michaelanortonster at gmail.com
Fri Mar 27 16:23:11 CDT 2015
I'm trying to get a sense of the range and variance of the Unicode set in
the same way I have with hypertext on the web: for every HTML or XHTML
document URL, for example ,there is going to be a* >0* Minimum of* "<"* and*
">"* characters. Depending on which Markup set and schema(s) you are
using, char-MIN's and (eventually) char-MAX's are useful to have.
On Fri, Mar 27, 2015 at 5:03 PM, Michael Norton <
michaelanortonster at gmail.com> wrote:
> Doug Ewell's getting it. He sent this back to me, so I asked him if he
> could provide the same dataset drawn from his written reply to me:
> * For example, your original e-mail (327characters) consists of:U+0020 -
> 14.07%U+0065 - 10.09%U+0061 - 7.03%U+0074 - 6.73%U+006F - 5.81%*
> This is good because when the volumes of traffic begin to exponentially
> increase over a space, if there are predominant formulations of Unicode for
> each, they need to be recognized for a number of reasons depending on which
> sector or, as you say, corpus, you're in.
> In the above example, I think it's safe to say U+0020 online, though I
> would like to compare with the other 30 "space" characters you mentioned
> Markus. If I know traffic figures for where the other space characters
> are used, I can draw a pretty good estimation and correlation of it.
> On Fri, Mar 27, 2015 at 4:56 PM, Markus Scherer <markus.icu at gmail.com>
>> On Fri, Mar 27, 2015 at 1:27 PM, Michael Norton <
>> michaelanortonster at gmail.com> wrote:
>>> Easy example: what's the code for [blank space] U+020 across all
>>> language sets of Unicode? Is it the same ie: 100%?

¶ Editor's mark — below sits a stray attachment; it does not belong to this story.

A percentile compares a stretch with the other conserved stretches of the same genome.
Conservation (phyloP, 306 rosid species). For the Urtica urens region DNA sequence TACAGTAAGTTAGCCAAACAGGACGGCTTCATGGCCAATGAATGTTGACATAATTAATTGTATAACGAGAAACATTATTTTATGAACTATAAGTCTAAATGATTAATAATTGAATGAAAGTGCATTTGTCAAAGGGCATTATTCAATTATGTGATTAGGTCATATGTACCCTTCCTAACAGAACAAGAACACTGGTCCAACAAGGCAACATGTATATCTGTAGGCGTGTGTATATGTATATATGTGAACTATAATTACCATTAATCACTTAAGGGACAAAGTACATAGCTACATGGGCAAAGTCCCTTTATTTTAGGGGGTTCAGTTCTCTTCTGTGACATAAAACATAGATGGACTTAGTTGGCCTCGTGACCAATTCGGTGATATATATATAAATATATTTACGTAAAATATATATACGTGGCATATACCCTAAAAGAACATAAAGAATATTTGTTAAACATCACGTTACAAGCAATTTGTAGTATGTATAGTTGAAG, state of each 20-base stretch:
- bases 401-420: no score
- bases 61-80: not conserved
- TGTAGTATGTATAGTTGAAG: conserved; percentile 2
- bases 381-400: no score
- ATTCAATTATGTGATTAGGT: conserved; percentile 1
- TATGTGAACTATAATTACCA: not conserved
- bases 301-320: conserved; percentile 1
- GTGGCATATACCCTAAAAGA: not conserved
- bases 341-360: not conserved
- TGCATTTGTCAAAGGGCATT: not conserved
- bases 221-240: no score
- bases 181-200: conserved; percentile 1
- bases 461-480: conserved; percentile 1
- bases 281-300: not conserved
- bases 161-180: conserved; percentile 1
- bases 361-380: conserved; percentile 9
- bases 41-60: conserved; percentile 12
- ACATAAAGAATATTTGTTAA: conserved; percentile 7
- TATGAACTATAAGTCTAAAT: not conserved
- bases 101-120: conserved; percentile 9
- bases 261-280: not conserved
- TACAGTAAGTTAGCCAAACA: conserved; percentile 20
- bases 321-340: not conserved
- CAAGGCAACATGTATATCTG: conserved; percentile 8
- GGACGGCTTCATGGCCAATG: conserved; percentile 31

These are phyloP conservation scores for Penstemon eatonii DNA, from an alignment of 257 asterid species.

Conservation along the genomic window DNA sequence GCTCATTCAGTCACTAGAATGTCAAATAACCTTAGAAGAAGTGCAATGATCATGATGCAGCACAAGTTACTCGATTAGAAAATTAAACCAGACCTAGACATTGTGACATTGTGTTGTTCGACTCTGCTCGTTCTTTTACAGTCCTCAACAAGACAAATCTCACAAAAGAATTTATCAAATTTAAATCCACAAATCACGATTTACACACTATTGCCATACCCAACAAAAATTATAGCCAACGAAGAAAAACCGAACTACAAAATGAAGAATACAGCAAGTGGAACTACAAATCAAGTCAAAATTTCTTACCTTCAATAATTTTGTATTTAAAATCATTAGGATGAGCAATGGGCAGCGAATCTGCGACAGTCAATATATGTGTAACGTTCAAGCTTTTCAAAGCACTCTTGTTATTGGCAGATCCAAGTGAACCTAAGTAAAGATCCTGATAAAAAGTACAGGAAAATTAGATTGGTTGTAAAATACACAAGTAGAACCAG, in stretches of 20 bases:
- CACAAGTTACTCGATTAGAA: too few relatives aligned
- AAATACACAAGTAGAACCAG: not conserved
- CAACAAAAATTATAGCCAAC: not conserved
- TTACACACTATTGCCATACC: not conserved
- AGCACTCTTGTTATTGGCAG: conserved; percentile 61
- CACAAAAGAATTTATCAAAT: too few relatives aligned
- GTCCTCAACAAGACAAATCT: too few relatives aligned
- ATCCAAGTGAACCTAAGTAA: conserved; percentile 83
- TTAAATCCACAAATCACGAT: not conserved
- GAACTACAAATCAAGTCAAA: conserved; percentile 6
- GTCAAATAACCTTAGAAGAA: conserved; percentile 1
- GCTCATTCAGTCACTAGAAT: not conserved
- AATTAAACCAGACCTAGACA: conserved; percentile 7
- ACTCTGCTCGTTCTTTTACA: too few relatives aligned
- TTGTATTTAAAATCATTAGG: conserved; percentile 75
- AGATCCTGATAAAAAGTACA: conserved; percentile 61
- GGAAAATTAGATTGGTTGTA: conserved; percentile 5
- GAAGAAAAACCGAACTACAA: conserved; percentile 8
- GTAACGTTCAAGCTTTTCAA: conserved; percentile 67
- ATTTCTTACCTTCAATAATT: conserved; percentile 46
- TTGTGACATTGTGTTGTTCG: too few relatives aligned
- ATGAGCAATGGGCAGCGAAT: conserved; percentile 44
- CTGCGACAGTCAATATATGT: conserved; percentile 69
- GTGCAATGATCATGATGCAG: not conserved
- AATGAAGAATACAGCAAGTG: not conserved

>> I don't understand what you are asking, and I have a hunch you haven't
>> said it in a way that anyone else understands it either.
>> The code point value that the Unicode Standard assigns to the normal
>> space is U+0020, but
>> - not every language uses spaces
>> - not every language that uses spaces uses them for the same purpose as
>> - there are some 30 other "space" characters in Unicode
>> Statistics of character frequencies vary by corpus, as others have said.
>> Even if you "only" look "on the web", that's undefined until you specify a
>> crawling strategy. Dynamically generated content means that there is an
>> infinite number of "web pages". Every crawler will come up with a different
>> Maybe you are asking about statistics of character encodings? On the web?
>> Such as, Unicode vs. Shift-JIS vs. ISO 8859-2 etc.?
> Michael A. Norton, B.A. Cinema, M.P.A.
> My Cinema Home: http://www.NortonsNook.com
> "All great actors are mere mathematical masters of speech and the human
Michael A. Norton, B.A. Cinema, M.P.A.
My Cinema Home: http://www.NortonsNook.com
"All great actors are mere mathematical masters of speech and the human
-------------- next part --------------
An HTML attachment was scrubbed...
More information about the Unicode